Import expenditure on rice declined significantly in November 2015 for the seventh consecutive month mainly due to the availability of rice in the local market and higher imports recorded in the previous year. Import expenditure on transport equipment declined by 41.4 per cent, year-on-year, mainly due to the higher imports in November 2014 largely reflecting the impact of the import of a cruise ship and three light vessels.

Even though, expenditure on vehicle imports recorded a lower value in November 2015, compared to the previous month, it increased by 25.0 per cent on a year-on-year basis mainly due to the increase of importation of motor cars. Further, imports of building materials and machinery and equipment, increased during the month.

On a cumulative basis, expenditure on imports declined by 2.1 per cent to US dollars 17,244 million during the first eleven months of 2015. The main import origins were India, China, Japan, UAE and Singapore accounting for about 61 per cent of the total imports by November 2015.

Earnings from Tourism

Tourist arrivals recorded a growth of 15.4 per cent, year-on year, in December 2015, with 206,114 tourists arriving during the month. Consequently, the cumulative tourist arrivals in 2015 increased by 17.8 per cent to 1,798,380 compared to 2014.

The top five sources of tourist arrivals during 2015 were India, China, UK, Germany and Maldives, accounting for 50.0 per cent of the total tourist arrivals during the year. The cumulative earnings from tourism increased to US dollars 2,862.9 million during 20151 compared to US dollars 2,431.1 million recorded during 2014.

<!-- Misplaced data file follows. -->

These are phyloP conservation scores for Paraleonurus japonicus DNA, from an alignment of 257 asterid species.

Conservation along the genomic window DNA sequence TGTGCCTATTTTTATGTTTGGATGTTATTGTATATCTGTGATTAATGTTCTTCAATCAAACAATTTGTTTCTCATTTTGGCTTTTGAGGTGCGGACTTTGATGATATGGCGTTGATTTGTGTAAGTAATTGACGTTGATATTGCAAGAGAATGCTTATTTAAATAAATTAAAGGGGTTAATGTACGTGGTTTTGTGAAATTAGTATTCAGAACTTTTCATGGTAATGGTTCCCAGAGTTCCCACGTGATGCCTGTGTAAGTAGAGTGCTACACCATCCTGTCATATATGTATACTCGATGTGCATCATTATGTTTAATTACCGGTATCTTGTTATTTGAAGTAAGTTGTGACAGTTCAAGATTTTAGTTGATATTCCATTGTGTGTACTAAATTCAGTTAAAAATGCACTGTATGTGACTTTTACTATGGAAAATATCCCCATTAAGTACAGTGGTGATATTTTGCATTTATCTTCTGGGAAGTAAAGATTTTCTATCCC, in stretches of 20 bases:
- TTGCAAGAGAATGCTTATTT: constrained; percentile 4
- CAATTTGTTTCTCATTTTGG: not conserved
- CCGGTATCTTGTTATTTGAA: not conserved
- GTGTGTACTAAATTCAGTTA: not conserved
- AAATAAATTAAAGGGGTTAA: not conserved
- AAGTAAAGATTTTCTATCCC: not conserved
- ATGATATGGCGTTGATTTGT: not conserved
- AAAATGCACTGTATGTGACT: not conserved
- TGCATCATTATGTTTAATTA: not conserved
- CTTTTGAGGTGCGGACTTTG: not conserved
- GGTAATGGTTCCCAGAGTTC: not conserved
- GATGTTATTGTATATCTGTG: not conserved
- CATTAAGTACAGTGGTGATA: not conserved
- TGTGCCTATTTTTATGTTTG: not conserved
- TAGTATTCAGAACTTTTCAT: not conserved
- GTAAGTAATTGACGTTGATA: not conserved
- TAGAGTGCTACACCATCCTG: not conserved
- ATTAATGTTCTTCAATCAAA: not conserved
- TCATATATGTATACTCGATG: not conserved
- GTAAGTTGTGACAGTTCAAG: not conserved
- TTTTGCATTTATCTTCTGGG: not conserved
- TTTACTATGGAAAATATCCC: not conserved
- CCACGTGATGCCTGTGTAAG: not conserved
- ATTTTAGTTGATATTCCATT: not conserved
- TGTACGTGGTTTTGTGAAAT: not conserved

Workers’ Remittances

Workers’ remittances declined by 7.2 per cent, year-on-year, to US dollars 574.5 million in November 2015 from US dollars 619.3 million recorded in November 2014. The cumulative inflow from workers’ remittances increased marginally by 0.8 per cent to US dollars 6,361.8 million during the first eleven months of 2015 in comparison to the corresponding period of 2014.

The comparatively low growth in workers’ remittances during this period could be attributed to the drop in income in oil exporting Middle Eastern countries with decline in world oil prices.

Financial Flows

Inflows to the financial account continued to be affected by the expectation of the interest rate hike in the US which was eventually announced by the US Federal Reserve Bank on 16 December 2015. Accordingly, foreign investments in the government securities market recorded a net outflow of US dollars 1,093.4 million during 2015 compared to a net outflow of US dollars 113.1 million during 2014.

Meanwhile, foreign investments in the Colombo Stock Exchange (CSE) during 2015 recorded a net inflow of US dollars 4.0 million, reflecting net outflows from the secondary market amounting to US dollars 32.3 million and inflows to the primary market amounting to US dollars 36.3 million.

During the first eleven months of 2015, the net long term loan inflows to the Government amounted to US dollars 179.0 million. Meanwhile, Sri Lanka successfully issued the ninth international sovereign bond of US dollars 1,500 million on 28 October 2015 and the proceeds were received in the first week of November 2015.

Overall Balance of Payments (BOP) Position

During the year upto end November 2015, the overall BOP is estimated to have recorded a deficit of US dollars 1,274.2 million, compared to a surplus of US dollars 1,628.3 million recorded during the corresponding period of 2014.

International Reserves and Exchange Rate Movements

Sri Lanka’s gross official reserves as at end November 2015 amounted to US dollars 7.3 billion, equivalent to 4.6 months of imports while total foreign assets amounted to US dollars 9.1 billion, equivalent to 5.7 months of imports. The gross official reserves are estimated to be US dollars 7.3 billion by end December 2015.

The Sri Lankan rupee depreciated against the US dollar by 9.03 per cent during 2015.

During 2016 up to 27 January 2016, the rupee appreciated by 0.1 per cent against the US dollar. Based on cross currency exchange rate movements, the Sri Lankan rupee appreciated against the euro by 0.7 per cent, the Australian dollar by 3.8 per cent, the pound sterling by 3.5 per cent and the Indian rupee by 2.2 per cent, while depreciating against the Japanese yen by 1.8 per cent during this period.